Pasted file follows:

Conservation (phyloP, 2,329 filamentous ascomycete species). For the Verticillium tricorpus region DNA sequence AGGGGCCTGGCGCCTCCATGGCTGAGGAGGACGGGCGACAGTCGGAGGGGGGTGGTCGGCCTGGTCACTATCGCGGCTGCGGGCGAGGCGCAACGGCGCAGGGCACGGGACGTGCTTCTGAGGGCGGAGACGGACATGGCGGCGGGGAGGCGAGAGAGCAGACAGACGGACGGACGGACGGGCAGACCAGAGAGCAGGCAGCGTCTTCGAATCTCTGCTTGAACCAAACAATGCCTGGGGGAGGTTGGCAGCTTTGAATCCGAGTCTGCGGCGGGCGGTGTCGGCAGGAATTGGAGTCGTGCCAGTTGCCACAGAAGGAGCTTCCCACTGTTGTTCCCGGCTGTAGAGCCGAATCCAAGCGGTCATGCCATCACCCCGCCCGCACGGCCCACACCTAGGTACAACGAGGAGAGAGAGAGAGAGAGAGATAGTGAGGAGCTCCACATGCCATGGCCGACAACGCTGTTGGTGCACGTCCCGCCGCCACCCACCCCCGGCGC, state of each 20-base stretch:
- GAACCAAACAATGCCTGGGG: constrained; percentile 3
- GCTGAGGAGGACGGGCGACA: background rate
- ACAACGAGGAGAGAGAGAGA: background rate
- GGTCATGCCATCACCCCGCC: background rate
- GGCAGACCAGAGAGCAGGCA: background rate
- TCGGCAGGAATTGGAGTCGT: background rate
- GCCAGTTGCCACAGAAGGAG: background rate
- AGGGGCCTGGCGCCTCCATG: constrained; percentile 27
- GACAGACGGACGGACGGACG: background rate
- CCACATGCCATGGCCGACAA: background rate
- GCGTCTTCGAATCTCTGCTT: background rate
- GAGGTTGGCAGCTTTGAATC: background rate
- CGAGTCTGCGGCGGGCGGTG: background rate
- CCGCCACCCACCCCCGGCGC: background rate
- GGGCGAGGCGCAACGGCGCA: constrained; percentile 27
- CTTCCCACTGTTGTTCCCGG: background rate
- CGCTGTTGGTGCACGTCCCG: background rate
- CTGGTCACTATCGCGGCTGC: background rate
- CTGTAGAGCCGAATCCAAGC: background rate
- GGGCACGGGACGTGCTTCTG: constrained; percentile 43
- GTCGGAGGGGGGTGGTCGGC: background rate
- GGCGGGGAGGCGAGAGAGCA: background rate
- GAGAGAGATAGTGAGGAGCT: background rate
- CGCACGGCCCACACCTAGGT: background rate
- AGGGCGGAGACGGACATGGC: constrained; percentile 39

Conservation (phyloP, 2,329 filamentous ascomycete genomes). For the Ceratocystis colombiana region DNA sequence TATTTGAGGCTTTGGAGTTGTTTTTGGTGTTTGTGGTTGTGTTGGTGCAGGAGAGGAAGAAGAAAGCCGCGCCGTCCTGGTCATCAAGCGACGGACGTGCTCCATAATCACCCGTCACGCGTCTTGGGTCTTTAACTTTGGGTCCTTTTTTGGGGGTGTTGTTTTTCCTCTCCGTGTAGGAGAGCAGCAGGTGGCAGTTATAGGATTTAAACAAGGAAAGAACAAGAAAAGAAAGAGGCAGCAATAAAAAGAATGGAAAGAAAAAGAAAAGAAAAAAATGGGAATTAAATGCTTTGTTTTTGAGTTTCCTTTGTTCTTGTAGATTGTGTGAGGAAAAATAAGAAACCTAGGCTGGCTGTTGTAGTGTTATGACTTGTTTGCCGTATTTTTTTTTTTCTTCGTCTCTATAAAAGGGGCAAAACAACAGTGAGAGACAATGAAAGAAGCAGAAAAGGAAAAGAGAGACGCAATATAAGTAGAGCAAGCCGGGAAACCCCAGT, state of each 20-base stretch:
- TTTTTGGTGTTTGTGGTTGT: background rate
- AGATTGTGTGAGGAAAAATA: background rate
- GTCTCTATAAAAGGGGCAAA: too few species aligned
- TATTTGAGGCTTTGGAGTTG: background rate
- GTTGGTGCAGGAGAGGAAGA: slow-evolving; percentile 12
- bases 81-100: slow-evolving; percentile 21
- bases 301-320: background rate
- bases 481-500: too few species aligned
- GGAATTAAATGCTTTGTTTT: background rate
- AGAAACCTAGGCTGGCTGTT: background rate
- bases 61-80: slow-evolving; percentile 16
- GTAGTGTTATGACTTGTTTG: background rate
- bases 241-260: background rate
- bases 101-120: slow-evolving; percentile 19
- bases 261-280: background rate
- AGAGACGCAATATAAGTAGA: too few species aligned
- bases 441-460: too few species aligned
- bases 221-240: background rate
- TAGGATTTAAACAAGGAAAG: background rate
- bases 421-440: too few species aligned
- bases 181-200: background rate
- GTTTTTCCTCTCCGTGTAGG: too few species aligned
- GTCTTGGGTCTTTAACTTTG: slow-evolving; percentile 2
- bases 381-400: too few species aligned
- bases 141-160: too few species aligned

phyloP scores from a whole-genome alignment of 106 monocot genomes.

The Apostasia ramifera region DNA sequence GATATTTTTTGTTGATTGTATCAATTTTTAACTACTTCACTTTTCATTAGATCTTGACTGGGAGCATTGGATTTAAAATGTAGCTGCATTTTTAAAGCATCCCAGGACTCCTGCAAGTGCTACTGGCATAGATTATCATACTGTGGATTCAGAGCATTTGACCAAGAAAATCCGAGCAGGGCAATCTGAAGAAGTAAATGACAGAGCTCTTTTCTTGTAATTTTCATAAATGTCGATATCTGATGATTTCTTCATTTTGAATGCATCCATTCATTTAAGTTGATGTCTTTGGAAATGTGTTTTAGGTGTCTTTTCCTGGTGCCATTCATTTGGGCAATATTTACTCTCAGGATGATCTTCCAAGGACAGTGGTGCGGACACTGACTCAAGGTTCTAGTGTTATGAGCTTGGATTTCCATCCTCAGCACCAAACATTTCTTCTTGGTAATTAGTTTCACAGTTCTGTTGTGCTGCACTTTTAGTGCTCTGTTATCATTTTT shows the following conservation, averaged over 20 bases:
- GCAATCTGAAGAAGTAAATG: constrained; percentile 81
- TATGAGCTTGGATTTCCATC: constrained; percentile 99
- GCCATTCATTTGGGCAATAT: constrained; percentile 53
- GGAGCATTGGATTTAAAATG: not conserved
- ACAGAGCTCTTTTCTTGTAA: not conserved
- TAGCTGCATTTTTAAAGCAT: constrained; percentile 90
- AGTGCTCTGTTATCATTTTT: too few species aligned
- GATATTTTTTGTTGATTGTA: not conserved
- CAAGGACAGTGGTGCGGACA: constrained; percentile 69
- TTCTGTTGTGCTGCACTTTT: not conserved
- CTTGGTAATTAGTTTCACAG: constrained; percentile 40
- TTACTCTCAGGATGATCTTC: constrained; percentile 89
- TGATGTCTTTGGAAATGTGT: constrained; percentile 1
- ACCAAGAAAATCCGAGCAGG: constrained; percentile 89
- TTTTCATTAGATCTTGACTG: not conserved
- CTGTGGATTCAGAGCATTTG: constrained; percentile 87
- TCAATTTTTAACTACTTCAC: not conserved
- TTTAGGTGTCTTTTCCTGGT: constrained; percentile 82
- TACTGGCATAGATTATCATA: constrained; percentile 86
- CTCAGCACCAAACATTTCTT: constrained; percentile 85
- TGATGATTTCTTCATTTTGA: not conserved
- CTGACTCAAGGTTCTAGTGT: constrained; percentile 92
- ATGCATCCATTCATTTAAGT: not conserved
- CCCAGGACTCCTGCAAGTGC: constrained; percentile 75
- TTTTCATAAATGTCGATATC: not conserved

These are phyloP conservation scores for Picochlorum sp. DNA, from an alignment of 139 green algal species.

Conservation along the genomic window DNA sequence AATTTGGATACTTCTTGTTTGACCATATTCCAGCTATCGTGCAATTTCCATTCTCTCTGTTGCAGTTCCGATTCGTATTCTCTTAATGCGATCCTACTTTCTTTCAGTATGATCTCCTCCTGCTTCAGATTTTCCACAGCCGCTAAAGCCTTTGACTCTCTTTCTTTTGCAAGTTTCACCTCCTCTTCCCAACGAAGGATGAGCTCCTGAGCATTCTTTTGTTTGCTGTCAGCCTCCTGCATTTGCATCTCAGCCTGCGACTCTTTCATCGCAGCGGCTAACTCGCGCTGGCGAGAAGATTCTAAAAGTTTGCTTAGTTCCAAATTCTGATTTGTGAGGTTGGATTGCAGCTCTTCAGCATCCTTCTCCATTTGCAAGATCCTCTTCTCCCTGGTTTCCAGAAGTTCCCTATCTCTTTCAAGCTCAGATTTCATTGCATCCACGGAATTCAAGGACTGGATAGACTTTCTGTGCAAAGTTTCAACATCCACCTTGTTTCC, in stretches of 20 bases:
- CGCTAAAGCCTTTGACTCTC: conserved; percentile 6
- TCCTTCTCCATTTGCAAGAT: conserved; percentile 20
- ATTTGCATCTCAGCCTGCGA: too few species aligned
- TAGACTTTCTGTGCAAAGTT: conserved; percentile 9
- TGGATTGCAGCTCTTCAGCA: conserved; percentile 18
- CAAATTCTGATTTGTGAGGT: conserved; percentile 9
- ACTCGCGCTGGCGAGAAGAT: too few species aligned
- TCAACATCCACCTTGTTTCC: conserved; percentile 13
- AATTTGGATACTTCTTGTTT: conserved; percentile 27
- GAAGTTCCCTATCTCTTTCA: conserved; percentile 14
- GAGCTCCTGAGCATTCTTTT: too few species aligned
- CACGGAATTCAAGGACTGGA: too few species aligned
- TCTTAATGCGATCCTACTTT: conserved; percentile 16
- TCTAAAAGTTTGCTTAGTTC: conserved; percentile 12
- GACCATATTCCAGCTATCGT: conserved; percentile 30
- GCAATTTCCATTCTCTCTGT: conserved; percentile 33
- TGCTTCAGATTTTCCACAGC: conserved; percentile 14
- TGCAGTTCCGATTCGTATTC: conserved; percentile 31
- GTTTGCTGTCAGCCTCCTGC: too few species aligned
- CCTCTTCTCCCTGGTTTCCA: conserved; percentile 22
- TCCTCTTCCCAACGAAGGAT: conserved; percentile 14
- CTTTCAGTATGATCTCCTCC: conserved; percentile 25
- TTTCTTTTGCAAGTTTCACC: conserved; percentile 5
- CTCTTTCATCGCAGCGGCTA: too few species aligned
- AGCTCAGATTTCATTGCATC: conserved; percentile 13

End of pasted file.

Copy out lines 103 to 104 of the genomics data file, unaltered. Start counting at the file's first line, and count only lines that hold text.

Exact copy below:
- CTTTCAGTATGATCTCCTCC: conserved; percentile 25
- TTTCTTTTGCAAGTTTCACC: conserved; percentile 5